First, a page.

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Every loan within a company will have an agreement outlining the terms and conditions of the loan between the borrower and the lender.
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The agreement will also outline the covenants that businesses are expected to uphold while in contract with the lender. Breaches of loan covenants give the lenders powers to demand immediate repayment if the terms are not maintained within the agreement. 

There are two main types of loan covenants; monetary and non-monetary. Both include positive debt covenants which state what the borrower must do for the future successful operation of the business and negative debt covenants which state what the borrower cannot do.  An example of a monetary positive covenant would be to maintain a certain EBIT, meanwhile monetary negative covenants may place restrictions on capital expenditure. Another example of a non-monetary covenant would be borrowers must have adequate insurance over assets and business, and the borrower cannot acquire a company or business undertaking without consent from the lender. With the continued impact of the Covid pandemic, these terms and conditions, i.e. “covenants” have become more difficult for some businesses to uphold.

Most lenders have temporarily eased terms surrounding existing loan covenants to help businesses through the worst of the pandemic. In many cases this relaxation on covenants is expected to last until businesses return to full operational capacity and revenue recovers to pre-pandemic levels. However, it is important to note that this is not the case for every business and every lender.

These “breaks” are completed on a case by case basis and it is the onus of each company to review if they are eligible to avail by consent with the lender of any relaxation in the enforcement of loaning covenants.  

The response of lenders in easing loan covenants during the pandemic has been mirrored by government incentives which have been introduced over the last year including the wage subsidy schemes, warehousing of tax liabilities and sector specific grant aid.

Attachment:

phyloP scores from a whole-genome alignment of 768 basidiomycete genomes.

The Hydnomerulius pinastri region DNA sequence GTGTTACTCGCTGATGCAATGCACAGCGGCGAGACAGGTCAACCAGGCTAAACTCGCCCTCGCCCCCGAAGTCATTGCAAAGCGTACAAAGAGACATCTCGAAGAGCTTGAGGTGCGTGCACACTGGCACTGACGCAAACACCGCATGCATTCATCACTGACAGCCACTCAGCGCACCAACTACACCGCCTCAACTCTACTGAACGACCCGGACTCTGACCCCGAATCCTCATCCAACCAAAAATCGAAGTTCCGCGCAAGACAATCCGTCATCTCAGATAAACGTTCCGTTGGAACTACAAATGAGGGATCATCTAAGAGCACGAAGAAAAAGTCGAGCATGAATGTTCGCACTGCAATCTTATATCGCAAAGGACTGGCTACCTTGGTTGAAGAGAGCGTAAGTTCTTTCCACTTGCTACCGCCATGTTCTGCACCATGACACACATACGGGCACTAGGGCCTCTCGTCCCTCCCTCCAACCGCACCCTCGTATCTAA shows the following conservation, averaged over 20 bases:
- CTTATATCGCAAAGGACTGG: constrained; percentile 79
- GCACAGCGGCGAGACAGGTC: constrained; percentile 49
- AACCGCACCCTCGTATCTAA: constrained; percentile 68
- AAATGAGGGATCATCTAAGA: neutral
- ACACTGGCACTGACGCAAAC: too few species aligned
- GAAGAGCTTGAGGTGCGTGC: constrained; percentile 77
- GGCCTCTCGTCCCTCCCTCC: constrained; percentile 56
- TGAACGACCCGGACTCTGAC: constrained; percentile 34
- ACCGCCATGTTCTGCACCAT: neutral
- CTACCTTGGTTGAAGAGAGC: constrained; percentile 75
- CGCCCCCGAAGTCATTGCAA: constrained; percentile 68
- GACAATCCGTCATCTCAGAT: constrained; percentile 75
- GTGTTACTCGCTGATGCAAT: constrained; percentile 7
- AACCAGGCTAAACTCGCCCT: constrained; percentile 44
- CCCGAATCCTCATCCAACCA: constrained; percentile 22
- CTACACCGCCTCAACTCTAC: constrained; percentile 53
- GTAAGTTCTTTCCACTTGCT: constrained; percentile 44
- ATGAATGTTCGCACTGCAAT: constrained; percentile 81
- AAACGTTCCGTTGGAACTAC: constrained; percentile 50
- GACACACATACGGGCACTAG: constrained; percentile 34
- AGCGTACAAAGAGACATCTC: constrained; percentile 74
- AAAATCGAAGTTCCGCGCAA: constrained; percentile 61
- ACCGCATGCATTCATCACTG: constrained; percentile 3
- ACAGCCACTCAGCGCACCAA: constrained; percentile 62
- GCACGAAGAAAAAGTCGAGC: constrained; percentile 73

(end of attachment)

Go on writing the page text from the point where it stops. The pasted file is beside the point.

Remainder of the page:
Effects of Covid on Loan agreements and covenant from Covid:

1) Deferral of interest and capital repayments.

These are done on a case by case basis with the lender predicated around the preparation of a business plan outlining the impact and solution to the current issues being experienced by the client. These are tailored to each borrower’s specific case and circumstances. If customers are unable to make loan repayments and have not been offered a break in loan repayments communication with the lender is advised outlining the businesses struggle and it has been demonstrated over the last number of months, lenders are mindful of the situation ongoing and in general allow the deferral of capital repayments.

2) Financial covenants.

These are mainly based on the value of assets or by the use of financial ratios measuring risk and profitability to ensure no issues with repayments. This made it difficult to value some assets impacted by the pandemic.

Covid put a halt to valuing assets due to country wide lockdowns and Government restrictions. Lenders started to add “material valuation uncertainty’s” as limitations within loan agreements. Now with the lessening of physical restrictions valuations have recommenced again and caveats are being lifted. However, communication around these areas with your lender is crucial to ensure there are no breaches of the covenants. In regards to the ratio element of loan covenants in some circumstances, such as borrowers in the retail and hospitality sectors, the impact of Covid over the year has been significantly detrimental. Both governmental institutions and private lenders have generally been very accommodating in these situations. As with the valuation of assets above communication with the lender is key to ensure willingness and ability by both parties to work together for a mutually agreed outcome which allows no breaks in loan covenants and keep the relationship on good terms between both parties.

Going forward

Lenders have been extremely accommodating to clients and customers in relation to covenants over the last 18 months. This has been primarily around their wish for customers to protect their assets as best they can, ensuring that once the pandemic is over, restrictions are lifted and a “back to normal” business environment the assets will return to generating returns to service debt requirements. A clear pathway to this must be shown by the customer based on robust profit and cashflow projections adequately stress tested to show repayment capacity. Lenders will then generally remain supportive of the client.